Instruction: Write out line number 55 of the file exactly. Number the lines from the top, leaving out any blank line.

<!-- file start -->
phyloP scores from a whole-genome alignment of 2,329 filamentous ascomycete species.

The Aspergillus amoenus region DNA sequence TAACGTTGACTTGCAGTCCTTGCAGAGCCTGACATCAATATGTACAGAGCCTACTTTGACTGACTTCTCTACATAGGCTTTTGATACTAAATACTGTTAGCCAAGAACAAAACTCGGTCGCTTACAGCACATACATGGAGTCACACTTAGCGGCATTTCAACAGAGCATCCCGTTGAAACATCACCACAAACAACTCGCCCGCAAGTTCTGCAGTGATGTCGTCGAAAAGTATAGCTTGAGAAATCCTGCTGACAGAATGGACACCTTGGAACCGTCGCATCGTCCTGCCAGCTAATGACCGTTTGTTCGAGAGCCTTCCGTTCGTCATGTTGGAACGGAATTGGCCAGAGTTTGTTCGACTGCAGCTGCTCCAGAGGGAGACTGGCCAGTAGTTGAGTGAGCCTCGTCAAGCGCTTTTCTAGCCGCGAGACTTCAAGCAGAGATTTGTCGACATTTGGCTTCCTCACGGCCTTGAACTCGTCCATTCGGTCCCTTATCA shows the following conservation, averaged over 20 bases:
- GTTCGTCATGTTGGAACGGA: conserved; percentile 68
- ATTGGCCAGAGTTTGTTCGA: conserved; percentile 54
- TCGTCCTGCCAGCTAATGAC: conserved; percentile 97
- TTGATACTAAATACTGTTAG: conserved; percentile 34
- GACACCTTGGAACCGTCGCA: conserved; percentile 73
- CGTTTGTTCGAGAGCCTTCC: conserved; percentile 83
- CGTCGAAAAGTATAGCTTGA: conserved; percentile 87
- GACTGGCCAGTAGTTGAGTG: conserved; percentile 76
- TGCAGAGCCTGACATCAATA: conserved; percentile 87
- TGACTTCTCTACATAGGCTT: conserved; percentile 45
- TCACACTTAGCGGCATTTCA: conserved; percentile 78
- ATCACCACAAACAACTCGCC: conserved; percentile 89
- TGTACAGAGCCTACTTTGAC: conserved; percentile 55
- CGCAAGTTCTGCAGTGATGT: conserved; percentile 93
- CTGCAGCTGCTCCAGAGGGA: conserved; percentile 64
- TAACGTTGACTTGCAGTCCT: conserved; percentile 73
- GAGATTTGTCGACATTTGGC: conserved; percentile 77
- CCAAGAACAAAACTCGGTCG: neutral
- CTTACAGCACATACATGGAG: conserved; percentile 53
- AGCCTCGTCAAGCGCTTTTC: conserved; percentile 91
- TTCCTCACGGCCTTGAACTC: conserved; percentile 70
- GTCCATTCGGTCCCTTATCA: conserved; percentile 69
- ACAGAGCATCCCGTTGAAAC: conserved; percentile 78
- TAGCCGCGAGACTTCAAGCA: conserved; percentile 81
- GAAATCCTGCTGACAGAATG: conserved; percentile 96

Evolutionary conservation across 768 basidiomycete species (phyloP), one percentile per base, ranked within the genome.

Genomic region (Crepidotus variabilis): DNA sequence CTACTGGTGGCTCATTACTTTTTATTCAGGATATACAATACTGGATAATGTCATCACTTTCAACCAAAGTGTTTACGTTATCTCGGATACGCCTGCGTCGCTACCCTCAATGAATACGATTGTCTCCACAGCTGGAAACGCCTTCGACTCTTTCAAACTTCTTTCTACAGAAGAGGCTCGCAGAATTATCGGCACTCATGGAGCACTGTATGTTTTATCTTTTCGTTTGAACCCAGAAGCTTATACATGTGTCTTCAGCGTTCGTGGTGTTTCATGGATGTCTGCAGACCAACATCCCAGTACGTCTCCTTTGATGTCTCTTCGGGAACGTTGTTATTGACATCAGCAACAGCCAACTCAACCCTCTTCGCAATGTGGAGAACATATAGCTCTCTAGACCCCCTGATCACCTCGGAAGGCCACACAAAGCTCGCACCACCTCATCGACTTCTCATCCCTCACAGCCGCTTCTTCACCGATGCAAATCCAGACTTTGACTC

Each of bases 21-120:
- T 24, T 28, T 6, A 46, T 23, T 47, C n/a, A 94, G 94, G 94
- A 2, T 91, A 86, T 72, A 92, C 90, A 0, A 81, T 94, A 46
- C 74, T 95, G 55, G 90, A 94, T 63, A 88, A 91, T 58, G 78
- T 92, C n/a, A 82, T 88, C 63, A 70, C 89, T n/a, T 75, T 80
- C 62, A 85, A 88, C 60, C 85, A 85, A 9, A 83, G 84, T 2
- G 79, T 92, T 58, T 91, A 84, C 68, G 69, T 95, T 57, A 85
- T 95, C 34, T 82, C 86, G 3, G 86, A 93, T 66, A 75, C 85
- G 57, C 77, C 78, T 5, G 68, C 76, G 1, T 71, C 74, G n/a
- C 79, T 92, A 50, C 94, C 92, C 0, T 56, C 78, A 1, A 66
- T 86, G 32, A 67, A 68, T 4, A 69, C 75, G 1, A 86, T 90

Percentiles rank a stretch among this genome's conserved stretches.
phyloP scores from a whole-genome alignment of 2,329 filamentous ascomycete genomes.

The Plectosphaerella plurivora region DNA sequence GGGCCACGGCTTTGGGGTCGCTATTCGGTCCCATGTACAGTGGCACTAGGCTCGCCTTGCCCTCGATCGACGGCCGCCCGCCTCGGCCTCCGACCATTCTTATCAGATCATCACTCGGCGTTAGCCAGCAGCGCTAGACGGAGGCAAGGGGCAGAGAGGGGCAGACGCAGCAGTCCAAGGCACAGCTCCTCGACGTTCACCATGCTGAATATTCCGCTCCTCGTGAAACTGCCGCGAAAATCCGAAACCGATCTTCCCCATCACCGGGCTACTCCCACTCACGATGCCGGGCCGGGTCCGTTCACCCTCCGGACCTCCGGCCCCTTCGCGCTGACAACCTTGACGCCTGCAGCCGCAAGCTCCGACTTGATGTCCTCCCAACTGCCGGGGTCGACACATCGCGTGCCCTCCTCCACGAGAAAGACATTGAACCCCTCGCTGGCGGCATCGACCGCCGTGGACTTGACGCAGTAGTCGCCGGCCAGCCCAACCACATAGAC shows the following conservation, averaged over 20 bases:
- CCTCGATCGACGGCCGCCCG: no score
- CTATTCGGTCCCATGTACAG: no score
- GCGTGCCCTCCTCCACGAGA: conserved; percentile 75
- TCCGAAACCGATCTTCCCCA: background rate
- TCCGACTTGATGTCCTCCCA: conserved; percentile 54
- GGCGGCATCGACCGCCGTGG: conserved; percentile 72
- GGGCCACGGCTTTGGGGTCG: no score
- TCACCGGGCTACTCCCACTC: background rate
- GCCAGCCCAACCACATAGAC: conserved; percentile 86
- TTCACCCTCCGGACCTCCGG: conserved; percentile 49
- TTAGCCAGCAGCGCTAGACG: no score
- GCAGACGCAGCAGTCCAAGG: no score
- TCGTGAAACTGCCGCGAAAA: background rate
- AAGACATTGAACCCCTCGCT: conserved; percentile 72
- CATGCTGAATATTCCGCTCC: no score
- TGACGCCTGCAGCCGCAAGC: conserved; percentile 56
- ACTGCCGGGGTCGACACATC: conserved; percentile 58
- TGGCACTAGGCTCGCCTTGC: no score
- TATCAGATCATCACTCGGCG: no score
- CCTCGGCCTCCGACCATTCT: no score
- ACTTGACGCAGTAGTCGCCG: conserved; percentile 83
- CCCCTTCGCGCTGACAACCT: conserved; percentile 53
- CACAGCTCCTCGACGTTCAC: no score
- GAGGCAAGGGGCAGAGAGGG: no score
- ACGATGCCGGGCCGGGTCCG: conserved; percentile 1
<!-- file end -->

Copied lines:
- GCAGACGCAGCAGTCCAAGG: no score